In the end I think this book did what it was supposed to do - it introduced me to an author I never would have heard about otherwise, and it made me want to listen to his other works (I've added everything else he offers through Neil Gaiman Presents to my wish list). While this might not have been a strong entry into his cannon for me personally, I can tell he's someone whose work will appeal to me and I look foreword to listening to more first chance I get.
13 of 14 people found this review helpful
By WILLIAM on 06-05-12
I got this because I was looking for horror. Turns out it's really more interested in exploring what happens when you live for your art rather than living for actual life.
Fans of metaphor and hyperbole will love this book. See, the way Jonathan Carroll rolls is to describe things using biting quips that echo what pops into our heads day-to-day -- for example, your lover doesn't "cling so tightly to you that you have to peel yourself away in the morning"; instead, she "scotch-tapes herself to you".
As for the narrator, Ballerini does a great job with the male leads but it gets hard to tell the voices of the main female leads apart.
8 of 9 people found this review helpful
Customer ReviewsMost Helpful
By Paul Snook on 05-10-16
Laugh? No. Be disturbed? Yes.
I had not read or even heard of Jonathan Carroll before I came across this suggestion from the estimable Mr Gaiman. And I am very glad that I did because this book is so compelling, so enthralling, and at the same time quite, quite disturbing, that one is hooked from the very start.
It seems a trait with Carroll's work that the story itself, the real meat as it were, never really gets going until about two-thirds of the way through. The last third is where the action is at yet the rest is about the fleshing out of the characters, the setting of the tone, the background, everything that makes a masterpiece what it is. And despite all this apparent extraneous padding you still want to hear it. You want to know what makes the characters tick, their faults, their foibles, because I have yet to come across anyone who better portrays real people, complete with hang-ups and doubts, as does Jonathan Carroll.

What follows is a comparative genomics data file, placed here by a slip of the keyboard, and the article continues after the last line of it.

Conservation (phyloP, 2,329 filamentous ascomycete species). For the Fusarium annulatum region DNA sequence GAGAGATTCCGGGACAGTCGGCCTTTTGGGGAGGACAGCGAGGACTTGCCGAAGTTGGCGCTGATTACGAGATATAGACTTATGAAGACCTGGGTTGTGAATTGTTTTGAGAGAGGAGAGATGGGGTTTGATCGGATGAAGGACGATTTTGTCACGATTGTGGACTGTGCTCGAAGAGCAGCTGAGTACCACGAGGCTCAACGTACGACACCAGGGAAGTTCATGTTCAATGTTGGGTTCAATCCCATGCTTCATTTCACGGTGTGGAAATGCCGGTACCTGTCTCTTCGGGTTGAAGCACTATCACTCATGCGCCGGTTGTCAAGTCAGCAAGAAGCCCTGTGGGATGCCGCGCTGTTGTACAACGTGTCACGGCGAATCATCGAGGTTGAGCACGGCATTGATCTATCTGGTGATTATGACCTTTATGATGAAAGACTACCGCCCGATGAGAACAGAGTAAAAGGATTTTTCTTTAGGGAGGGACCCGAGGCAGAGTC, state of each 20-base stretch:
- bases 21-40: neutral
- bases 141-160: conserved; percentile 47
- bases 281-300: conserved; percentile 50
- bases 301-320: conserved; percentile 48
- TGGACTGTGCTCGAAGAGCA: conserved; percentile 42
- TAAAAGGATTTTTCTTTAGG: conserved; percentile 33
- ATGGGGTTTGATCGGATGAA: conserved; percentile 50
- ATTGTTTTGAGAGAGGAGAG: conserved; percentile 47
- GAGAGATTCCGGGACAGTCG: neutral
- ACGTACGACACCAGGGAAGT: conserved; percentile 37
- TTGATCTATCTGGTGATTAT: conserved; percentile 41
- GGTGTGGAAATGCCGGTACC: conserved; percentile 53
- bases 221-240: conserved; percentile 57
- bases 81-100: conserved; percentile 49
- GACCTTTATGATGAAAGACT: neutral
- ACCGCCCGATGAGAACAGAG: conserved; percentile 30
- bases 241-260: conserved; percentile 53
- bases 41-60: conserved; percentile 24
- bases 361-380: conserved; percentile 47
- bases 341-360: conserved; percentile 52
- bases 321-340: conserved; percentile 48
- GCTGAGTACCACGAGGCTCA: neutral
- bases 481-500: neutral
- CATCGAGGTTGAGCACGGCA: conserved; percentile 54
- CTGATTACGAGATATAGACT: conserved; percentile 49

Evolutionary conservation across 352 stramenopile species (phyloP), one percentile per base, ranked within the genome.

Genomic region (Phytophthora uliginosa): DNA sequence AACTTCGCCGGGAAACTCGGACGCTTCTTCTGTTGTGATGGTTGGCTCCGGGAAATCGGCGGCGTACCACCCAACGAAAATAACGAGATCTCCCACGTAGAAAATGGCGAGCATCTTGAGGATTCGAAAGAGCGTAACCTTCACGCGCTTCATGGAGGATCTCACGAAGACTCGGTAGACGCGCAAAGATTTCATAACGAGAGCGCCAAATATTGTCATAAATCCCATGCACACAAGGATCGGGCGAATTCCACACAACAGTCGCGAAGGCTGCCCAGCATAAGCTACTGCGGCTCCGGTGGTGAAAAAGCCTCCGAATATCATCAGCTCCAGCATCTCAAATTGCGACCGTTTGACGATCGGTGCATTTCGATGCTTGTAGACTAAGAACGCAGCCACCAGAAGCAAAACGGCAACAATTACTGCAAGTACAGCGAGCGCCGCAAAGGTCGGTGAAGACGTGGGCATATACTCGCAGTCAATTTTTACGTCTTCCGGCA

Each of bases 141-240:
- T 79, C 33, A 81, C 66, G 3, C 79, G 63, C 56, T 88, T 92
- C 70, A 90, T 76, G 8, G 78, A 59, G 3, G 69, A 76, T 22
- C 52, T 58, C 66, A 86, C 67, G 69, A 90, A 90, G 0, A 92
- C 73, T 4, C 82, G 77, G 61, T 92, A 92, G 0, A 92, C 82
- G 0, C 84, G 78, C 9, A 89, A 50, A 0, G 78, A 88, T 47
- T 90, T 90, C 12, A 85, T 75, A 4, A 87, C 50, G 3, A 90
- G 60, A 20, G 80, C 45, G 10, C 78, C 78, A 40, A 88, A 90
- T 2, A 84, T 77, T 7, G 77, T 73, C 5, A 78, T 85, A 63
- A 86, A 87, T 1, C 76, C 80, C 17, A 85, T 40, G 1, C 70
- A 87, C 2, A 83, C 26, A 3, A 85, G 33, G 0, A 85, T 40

The title of this book is the title of a fictional book by an author much admired by the main protagonists. That so much detail of this fictional book is included makes one wish that it was for real, so fantastical are the characters and clues to the mythical text.
The end, when one eventually gets there, is fairly predictable. You can sense how things are going to pan out and yet it is still a surprise when the inevitable happens.
Edoardo Ballerini narrated this story impeccably and, as a result, will have me hunting down more of his work.
Buy, listen and be beguiled.
2 of 2 people found this review helpful
By Laurence on 09-27-16
A brilliant listen from a fantastic writer
Any additional comments?
This debut novel by Jonathan Carroll deserves to be discovered by many more listeners. If you love a story that slowly slides from reality into fantasy and horror then this is the audio for you. Introduced and recommended by Neil Gaiman it also had a host of fantastic reviews at the time of its release, including Ruth Rendell.
1 of 1 people found this review helpful